deceiverI can’t really “review” The True Deceiver. What is it about? What does it mean? The introduction calls The True Deceiver Jansson’s “most subtle works”. I’d agree with that. It sneaks up on you. I’m sure it’s stuffed with symbolism that went right over my head.

To sum up the plot (if there is one), Katri decides to ingratiate herself into the life of a reclusive artist living in her village. She can’t do it with kindness. Katri isn’t known for kind. She’s a cold, cunning, yet terrifyingly honest young woman. Anna Amelin, the artist, is an older lady who draws flowery rabbits for children’s books. Her only contact with the village is through the deliveries of the only grocery store. Katri, replaces the delivery service with herself and her brother, Mats. Slowly, Katri becomes a part of Anna’s life, never completely liked but depended upon.

Anna and Katri are polar opposites. Katri, cynical and suspicious; Anna, childlike and trusting. They end up influencing each other, for better or worse. Mats is in the middle, though he’s unaware of it. Katri is overprotective of her younger brother, while Anna relates to his love of reading and his innocence. This causes friction between the two women.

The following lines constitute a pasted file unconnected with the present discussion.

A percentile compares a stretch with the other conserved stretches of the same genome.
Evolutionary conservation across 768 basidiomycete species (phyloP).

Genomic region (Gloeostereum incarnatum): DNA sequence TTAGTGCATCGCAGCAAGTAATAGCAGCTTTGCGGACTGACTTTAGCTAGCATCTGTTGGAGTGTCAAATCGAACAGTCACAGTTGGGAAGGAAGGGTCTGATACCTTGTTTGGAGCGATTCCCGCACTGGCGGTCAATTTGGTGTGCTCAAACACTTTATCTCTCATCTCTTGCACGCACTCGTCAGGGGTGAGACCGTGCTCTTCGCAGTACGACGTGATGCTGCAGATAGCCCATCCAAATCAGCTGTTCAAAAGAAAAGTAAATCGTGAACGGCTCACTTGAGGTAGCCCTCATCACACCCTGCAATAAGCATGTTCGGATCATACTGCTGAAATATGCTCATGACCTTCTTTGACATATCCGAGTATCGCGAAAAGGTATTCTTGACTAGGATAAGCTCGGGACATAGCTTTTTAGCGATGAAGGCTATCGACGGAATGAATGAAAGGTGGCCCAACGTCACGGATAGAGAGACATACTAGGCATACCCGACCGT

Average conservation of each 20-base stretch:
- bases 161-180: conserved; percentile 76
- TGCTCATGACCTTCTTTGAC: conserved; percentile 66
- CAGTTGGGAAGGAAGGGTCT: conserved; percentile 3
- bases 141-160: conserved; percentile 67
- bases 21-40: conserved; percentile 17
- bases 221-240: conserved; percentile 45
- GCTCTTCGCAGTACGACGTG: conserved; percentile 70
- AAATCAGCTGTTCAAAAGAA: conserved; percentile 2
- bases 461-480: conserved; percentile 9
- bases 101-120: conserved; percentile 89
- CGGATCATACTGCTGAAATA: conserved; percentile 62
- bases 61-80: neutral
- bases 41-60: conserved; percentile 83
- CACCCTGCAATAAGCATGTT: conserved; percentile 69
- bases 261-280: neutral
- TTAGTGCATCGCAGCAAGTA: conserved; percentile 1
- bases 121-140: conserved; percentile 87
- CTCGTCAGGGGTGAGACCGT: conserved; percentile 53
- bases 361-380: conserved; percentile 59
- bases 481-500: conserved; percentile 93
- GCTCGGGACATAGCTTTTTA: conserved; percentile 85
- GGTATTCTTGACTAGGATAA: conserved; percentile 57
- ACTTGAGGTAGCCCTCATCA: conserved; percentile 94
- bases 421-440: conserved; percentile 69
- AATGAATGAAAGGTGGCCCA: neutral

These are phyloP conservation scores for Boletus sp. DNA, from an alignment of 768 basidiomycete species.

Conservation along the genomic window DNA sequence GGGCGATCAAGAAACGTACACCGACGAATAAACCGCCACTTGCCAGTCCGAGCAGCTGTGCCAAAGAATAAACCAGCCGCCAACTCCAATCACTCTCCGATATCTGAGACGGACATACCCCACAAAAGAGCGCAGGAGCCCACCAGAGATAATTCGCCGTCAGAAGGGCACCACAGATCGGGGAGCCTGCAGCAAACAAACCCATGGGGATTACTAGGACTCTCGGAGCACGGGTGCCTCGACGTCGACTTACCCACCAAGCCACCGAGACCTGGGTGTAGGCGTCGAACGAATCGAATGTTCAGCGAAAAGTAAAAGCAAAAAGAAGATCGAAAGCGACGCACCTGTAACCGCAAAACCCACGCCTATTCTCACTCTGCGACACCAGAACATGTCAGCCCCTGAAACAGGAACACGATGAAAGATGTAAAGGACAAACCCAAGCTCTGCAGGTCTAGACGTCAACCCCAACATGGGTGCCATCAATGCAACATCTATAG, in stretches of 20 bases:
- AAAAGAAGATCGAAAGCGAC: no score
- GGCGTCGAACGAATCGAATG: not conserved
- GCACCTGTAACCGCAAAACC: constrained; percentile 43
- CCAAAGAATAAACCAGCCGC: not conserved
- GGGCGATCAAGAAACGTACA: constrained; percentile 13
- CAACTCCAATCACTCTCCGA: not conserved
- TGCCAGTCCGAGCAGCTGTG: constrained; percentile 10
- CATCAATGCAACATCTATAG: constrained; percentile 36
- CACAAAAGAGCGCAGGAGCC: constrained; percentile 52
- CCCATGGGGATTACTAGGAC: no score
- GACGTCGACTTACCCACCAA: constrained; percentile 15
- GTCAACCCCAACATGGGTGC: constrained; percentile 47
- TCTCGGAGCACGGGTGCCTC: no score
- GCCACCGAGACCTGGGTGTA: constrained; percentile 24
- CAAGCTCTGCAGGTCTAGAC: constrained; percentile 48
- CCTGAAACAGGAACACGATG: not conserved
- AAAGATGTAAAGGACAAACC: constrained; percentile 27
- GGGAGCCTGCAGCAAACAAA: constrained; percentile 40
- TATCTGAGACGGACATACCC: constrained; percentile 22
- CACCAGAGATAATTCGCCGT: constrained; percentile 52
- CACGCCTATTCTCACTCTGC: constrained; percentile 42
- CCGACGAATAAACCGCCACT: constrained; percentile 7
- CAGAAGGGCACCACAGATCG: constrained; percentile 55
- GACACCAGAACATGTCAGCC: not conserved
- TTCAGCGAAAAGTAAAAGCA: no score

In the end, the women have changed through their interactions with each other. Is this a positive or a negative? I’m not sure.

The writing is quite simple but deceivingly so. It feels as if every word is a part of a puzzle that the reader has to put together. I know I missed a lot. I will have to read it at least a couple more times. It’s very different from The Summer Book, which I loved. I don’t know how to feel about The True Deceiver. I definitely respect the book and Jansson, but it left me feeling confused.

Lazy Sunday Thoughts Are Trying to Blog

Ok, so I’ve gotten off my schedule. And I might as well forget it for next week since it’s Armchair Bea! I should be working on my posts for that. But first…

I bought some books at the library sale. I found a few interesting things. The Hitchhiker’s Guide to the Galaxy, Cakes and Ale, The Moon and a Sixpence, and The Glass Castle


I want to ask Penguin what it was thinking in the 1970s. Both covers for the W Somerset Maugham books are icky. One is p0rny and the other super-racist. Seriously, Penguin. I can’t read these in public.

This also arrived in the mail.


It was a good book week!

Some grammar humour for you. The Lonely Island discusses semi-colons. Yes, I know, I know, but wait until the end. It’s worth it. (Oh yeah, and swears.)


Changes. The Only Thing David Bowie and I Have In Common - I just had a near-work experience.